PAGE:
About the Artist
Intimate, casual, direct and personal, Alice Neel's portraits exist as an unparalleled chronicle of New York personalities – both famous and unknown. Born near Philadelphia in 1900, Alice Neel was one of the foremost American figurative painters and one of the most engaging painters of her times. A painter of portraits, cityscapes, landscapes and still life she was a woman with a strong social conscience and equally strong left-wing beliefs. These led her to move from the comfort of Greenwich Village to Spanish Harlem in 1938 in pursuit of 'the truth' and there she painted casual acquaintances and people she encountered on the street among the immigrant community. Her engagement with the art world came in the form of a series of dynamic portraits of artists and curators many of which are now in major museum collections throughout the world. In 1974 she presented a retrospective exhibition at the Whitney Museum of American Art, New York, an event that was repeated in 2000, marking the centenary of her birth.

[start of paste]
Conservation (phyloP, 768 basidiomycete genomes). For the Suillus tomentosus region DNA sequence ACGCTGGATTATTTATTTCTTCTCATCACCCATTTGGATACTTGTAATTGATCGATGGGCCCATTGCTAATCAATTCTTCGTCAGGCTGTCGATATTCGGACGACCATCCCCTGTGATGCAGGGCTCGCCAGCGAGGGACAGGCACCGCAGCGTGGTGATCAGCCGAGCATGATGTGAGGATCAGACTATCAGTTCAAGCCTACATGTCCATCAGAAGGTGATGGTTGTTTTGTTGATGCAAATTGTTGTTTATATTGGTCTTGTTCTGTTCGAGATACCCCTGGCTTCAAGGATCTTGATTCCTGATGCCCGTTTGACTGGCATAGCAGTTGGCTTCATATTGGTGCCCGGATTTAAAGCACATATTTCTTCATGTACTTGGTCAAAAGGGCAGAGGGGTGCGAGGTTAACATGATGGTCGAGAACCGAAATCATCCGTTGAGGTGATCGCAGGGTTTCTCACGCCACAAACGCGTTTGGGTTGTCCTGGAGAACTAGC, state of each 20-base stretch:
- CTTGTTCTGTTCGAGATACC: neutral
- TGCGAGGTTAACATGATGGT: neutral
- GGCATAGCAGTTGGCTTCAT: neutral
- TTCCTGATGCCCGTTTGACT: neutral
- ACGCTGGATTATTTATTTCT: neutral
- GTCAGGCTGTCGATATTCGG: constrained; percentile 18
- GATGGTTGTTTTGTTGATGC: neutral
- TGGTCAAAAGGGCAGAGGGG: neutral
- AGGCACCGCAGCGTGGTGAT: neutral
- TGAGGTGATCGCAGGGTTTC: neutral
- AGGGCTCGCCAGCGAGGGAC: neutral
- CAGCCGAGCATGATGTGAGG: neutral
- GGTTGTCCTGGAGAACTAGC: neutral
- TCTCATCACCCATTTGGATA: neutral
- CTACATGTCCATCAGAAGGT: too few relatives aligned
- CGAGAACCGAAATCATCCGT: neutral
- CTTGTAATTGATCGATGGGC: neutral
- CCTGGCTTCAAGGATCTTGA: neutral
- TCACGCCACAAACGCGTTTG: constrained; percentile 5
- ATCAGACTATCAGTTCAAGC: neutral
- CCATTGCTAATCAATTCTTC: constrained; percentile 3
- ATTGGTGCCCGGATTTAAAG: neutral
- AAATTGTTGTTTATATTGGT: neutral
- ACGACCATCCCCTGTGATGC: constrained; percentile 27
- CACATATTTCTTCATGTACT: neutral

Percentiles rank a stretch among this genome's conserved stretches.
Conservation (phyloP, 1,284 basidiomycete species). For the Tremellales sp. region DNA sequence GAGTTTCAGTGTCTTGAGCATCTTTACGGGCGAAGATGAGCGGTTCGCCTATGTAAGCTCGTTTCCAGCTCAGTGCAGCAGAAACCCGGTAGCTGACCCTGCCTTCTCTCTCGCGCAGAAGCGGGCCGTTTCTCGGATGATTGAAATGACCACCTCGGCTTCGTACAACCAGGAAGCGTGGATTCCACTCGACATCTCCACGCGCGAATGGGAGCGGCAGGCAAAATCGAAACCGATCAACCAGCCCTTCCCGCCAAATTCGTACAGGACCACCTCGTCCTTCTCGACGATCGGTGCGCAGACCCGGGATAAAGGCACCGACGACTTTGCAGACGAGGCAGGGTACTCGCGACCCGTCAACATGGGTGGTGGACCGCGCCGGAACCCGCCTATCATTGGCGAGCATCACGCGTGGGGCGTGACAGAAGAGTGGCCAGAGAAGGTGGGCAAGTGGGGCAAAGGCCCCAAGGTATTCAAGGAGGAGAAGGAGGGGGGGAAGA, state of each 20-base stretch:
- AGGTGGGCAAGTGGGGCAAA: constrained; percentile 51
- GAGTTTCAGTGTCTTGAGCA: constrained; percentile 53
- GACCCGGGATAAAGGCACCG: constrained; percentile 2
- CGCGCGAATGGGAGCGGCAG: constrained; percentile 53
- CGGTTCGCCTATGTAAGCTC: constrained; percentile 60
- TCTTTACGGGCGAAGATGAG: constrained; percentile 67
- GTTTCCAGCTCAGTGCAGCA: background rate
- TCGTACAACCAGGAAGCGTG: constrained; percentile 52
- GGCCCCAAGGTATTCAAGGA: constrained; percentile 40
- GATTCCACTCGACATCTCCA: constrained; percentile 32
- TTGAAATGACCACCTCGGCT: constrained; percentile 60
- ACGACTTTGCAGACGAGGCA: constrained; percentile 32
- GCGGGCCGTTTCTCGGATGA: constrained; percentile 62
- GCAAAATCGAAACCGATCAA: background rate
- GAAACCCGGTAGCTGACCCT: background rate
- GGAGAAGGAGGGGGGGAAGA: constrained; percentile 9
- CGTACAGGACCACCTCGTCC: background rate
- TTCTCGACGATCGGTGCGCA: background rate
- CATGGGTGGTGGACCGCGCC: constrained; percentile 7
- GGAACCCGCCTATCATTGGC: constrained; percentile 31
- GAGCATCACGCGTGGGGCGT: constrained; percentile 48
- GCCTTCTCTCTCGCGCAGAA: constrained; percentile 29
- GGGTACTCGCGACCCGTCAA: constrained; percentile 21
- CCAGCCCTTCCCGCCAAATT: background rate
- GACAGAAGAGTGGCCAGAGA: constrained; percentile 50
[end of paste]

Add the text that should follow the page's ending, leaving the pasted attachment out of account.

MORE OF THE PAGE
A trailer of the film Alice Neel, directed by Andrew Neel, SeeThink Films, 2007
In 2007 Andrew Neel, Alice Neel's grandson, directed a documentary about Alice Neel's life. It explores her struggles as an artist and a single mother from the Depression era until her death in 1984. The film includes interviews with her sons, Richard and Hartley Neel, the children of her deceased daughter, Isabetta, artists Marlene Dumas, Chuck Close and Alex Katz, art historians Robert Storr and Jeremy Lewison, and Neel's surviving friends. It also includes footage from Michel Auder's earlier film about Neel. The film has recently been presented by the BBC as part of its Imagine… strand and is available to view on iplayer for a limited time.